What should a CEO do with a poorly performing construction executive?

Terminating weak or poorly performing construction executives is not always the right answer. Some may be delivering inferior results because of personal problems, lack of training, unrealistic expectations, or failed attempts to innovate. Often the proper response to these issues from a construction CEO can turn a hopeless executive into a corporate champion.

1. Start by asking poor performers if they enjoy what they are doing. It is nearly impossible to be very good at something when you absolutely hate it. If construction executives with potential for success do not enjoy their present job, then think about whether they would be a fit for the firm in a different position or with modified duties. If this is not possible or if they simply do not like the business, then the most merciful thing to do for both for the miserable executive and for the firm is to encourage the individual to move on to something more enjoyable. Construction executives who do not like what they do are destined for failure. Their self-esteem and work ethic will only deteriorate more if they continue in the same job. In the long run, letting them go is doing them a favor.

2. Find out if construction executives feel confident in their job, or whether they need further training and support. By providing the right training or coaching, many construction executives can be refocused or turned on to being a star performer.

3. Sometimes a little understanding of personal difficulties is a huge boost to moral and work performance. The most tactful way to discover personal problems is by meeting in private with the individual, acknowledging the change, and asking, what is going on? Many construction executives will not come to management with the problem, but will be relieved when asked.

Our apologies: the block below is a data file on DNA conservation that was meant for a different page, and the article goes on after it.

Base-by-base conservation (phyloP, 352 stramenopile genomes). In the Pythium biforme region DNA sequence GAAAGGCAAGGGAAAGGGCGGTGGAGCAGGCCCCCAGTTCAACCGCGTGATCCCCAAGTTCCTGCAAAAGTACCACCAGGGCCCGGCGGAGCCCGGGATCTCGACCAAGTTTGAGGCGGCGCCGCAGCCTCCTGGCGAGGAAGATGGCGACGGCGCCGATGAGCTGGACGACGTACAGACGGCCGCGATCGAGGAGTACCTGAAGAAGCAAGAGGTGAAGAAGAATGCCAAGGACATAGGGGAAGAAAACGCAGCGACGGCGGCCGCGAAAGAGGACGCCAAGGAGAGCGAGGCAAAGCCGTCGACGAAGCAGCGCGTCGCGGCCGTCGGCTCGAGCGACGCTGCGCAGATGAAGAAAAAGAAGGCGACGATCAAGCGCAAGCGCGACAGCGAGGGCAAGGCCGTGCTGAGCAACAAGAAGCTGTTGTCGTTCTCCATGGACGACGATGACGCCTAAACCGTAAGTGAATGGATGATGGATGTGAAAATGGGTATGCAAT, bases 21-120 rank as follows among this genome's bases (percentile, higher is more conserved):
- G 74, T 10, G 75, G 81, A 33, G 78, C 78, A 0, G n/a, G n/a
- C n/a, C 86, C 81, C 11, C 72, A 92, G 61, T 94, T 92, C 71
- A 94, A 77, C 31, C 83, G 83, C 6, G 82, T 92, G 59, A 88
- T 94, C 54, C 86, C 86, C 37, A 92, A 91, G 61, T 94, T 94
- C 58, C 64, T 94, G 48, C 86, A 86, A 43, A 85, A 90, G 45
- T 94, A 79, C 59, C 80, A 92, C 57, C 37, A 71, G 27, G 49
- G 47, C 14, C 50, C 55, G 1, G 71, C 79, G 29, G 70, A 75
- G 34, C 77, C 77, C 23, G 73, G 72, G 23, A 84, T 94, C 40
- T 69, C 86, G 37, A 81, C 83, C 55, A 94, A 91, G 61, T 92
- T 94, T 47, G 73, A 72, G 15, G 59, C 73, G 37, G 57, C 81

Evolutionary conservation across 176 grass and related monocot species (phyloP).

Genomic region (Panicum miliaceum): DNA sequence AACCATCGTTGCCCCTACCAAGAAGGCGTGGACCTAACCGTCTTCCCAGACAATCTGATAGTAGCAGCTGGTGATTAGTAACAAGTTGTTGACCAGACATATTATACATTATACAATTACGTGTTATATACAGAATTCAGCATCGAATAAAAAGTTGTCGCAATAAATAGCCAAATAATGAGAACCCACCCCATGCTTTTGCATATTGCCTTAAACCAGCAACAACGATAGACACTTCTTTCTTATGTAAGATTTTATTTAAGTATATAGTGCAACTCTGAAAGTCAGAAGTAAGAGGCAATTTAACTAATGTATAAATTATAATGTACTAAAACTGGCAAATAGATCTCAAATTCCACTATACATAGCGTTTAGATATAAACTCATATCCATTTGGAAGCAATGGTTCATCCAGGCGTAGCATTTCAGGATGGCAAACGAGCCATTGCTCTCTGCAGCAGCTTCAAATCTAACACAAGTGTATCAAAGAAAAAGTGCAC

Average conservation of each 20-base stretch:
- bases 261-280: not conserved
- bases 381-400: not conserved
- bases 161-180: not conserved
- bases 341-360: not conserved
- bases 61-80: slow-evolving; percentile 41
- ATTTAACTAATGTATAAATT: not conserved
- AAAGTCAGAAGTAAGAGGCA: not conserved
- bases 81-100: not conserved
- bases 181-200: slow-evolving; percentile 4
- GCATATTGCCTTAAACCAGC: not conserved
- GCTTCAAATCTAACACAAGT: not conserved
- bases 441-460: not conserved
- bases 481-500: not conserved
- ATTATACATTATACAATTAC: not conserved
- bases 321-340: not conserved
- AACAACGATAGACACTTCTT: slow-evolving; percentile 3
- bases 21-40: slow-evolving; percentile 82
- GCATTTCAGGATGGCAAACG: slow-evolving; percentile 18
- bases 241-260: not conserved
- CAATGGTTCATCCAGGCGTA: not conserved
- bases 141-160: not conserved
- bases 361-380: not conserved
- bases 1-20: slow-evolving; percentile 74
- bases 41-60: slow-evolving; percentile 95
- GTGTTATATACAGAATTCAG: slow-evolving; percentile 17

4. Many cases of substandard executive results are due to unclear expectations. One cannot arrive at a destination if one does not know where it is. Give construction executives the opportunity to define realistically high objectives for their positions. People will try much harder to meet their own goals than those that have been imposed upon them.

5. If a drop in performance is caused by realistic innovation, CEOs need to be forgiving. You cannot succeed in today's market unless you are different and dramatic; originality necessitates calculated risks. If executives fail or make mistakes in an intelligent attempt to innovate, they should be supported and not chastised.

6. It is imperative that management complete timely performance evaluations. This helps management catch poor performance early and work through problems together. A bad report can always be purged after significant improvements. Evaluations also provide an opportunity to recognize and reward peak performers. High performers are the people who will most want to know how they can improve, so always have suggestions ready and make expectations clear.

7. Never be too hasty to terminate a potentially good construction executive. Sometimes poor performance can be a result of a soft market and potentially unrealistic expectations. People's careers and self-respect are serious issues. If a construction executive's numbers are bad, but the person has potential, then the CEO should wait. Examine the situation from all aspects and terminate only as a last resort. A good rule of thumb is to get two managers to agree on any hire and on any fire. However if management decides to terminate, proceed with caution. Review all of your policies and procedures in order to ensure that you will not have any legal problems after the termination. Acting emotionally can be expensive and time-consuming in the long run.